Asking and Answering the Wrong Questions about the Thames Swimming Pool

Thames-Coromandel District Council has posted some Frequently Asked Questions on its website regarding the proposed swimming pool near the Thames airfield.  There are plenty of questions it has not answered, and many of the answers given only tell half the story.

Question 2 In the future, to accommodate sea level rise, how much extra will it cost to provide additional flood protection for the site?

The answer suggests there will be no extra cost for the site.  But this ignores the huge cost involved in protecting the whole of the Thames coastline from Kopu to Tararu including Thames CBD (not to mention Te Puru, Waiomu and Te Mata and Coromandel).  Maybe not everywhere will get protection and some areas may have to be abandoned in coming decades.  Before we spend another $20 million on a major facility which could be placed somewhere else safer, shouldn’t we be finding out first whether the existing infrastructure at Totara has a long-term future?  Maybe when all of the options and costs are known, Thames Township and CBD and the State Highway (and every other low lying town and city in NZ) will be a priority for funding and protection, but Totara may not be?

Question 4         Does the proposal increase the risk of flooding of the pool?

Here the answer provides a false choice.  The answer confuses river flooding with sea flooding which is an entirely different beast.  Yes, the existing swimming pool is beside the Hape stream which can flood.  But the future risks from climate change from river flooding are much less than the identified future risk from sea flooding.  Experts tell us that inundation from sea flooding will be the dominant flood risk in a few decades.  So the purported present 1-in-100 year protection from the Waihou River flooding (note river) is meaningless, without the greatly increased risk from inundation from the sea in the future being considered.

Also, the legal test under the New Zealand Coastal Policy Statement is whether the new development itself will increase the risk of a hazard, not whether the new development is less risky than the one it replaces.

Question 5         is the residual risk of flooding?

The answer suggests that residual risk is reduced because the proposed swimming pool would be approximately 500 m from the seawall.  But this ignores the fact that the land between the proposed swimming site and the seawall is flat and less than half a metre above sea level.  So any inundation through or over any seawall would rapidly inundate the site.  This can be seen from the January 5, 2018 storm surge in Kaiaua where farmland was inundated far inland.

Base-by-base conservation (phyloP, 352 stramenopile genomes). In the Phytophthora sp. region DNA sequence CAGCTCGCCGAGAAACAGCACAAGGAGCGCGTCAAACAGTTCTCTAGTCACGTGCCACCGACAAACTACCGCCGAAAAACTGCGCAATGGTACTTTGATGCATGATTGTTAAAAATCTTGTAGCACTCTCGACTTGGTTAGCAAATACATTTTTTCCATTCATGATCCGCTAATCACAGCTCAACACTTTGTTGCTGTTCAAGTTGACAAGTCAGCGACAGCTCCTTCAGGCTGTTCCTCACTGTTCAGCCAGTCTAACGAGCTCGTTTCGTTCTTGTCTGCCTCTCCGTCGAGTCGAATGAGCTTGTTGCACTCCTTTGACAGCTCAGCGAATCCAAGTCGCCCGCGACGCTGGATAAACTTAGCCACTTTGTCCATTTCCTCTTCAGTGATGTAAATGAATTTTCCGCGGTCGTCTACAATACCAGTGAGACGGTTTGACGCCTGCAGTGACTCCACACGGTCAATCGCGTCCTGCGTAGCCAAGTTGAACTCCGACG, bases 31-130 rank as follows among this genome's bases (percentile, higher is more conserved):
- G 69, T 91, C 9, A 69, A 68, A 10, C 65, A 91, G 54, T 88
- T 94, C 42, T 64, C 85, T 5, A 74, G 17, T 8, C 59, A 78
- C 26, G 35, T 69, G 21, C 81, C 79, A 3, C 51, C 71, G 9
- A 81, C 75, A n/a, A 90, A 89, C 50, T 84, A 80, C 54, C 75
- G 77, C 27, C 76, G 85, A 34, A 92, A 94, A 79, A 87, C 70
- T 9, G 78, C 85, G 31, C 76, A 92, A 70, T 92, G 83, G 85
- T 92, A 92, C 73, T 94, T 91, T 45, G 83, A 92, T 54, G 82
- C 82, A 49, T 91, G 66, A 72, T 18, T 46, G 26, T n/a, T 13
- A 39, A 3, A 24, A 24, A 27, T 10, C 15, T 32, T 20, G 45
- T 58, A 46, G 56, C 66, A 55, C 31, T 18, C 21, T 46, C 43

Kaiaua flooded farmland

The sea flooding of the Hauraki Plains in 1938 extended kilometres inland.


Even with a seawall, the residual risk to the Totara site is significant.  The recent inundation of Edgecombe when the stopbank was breached also provides a good example of residual risk.

Question 8        Is the land at Totara site susceptible to subsidence?

While the answer admits that subsidence is an issue, it makes a comparison with the Hauraki Plains, but fails to mention that much of the coastal land and the seawall between Kopu and Moanataiari is subsiding at a rapid rate.  For example, the seawall at Moanataiari has subsided 0.2 m since it was built about 15 years ago, and back in the 1970s, the seawall at Danby Field had already sunk by 1.5 m.  What the answer fails to mention is that subsidence is a concern because the rate of subsidence has to be added to the rate of sea level rise to calculate the local threat.


TCDC is fully aware of the subsidence plus sea level rise threat because it has received regular reports from engineering consultants about this issue relating to the Moanataiari seawall.  The answer from TCDC tries to divert the issue to one of the land stability for buildings protected by the seawall but this is not the major concern.

Question 9         Will increases and groundwater cause problems for the site?

Huge problems with rising groundwater due to sea level rise had been identified in South Dunedin and major studies have been undertaken, and the identified potential responses will cost millions of dollars.  TCDC summarily dismisses these threats by suggesting that groundwater can be managed through stormwater and drainage systems when at this stage it has no idea whether that is feasible, or affordable.

Questions which were not asked and answered.

1             does the proposal comply with the New Zealand Coastal Policy Statement and recent authoritative legal precedent?  What legal advice has TCDC sought and received on these issues?

2             does the proposal comply with the latest guidelines from the Ministry for the Environment and the advice on the New Zealand Coastal Policy Statement from the Department of Conservation?

3             why is TCDC not waiting for the outcome of the expert hazard assessments which will have to be undertaken under its Coastal Management Strategy and the Shoreline Management Plan it is developing for this area?  $2.6 million has been set aside for this work over the next 3 years.  Why has TCDC rushed in to spend $1 m on the land purchase at Totara before this essential work has been done and before it knows that the site is viable?

4             why is TCDC insisting on proceeding with this site when other elevated sites may be available which do not have flood risk?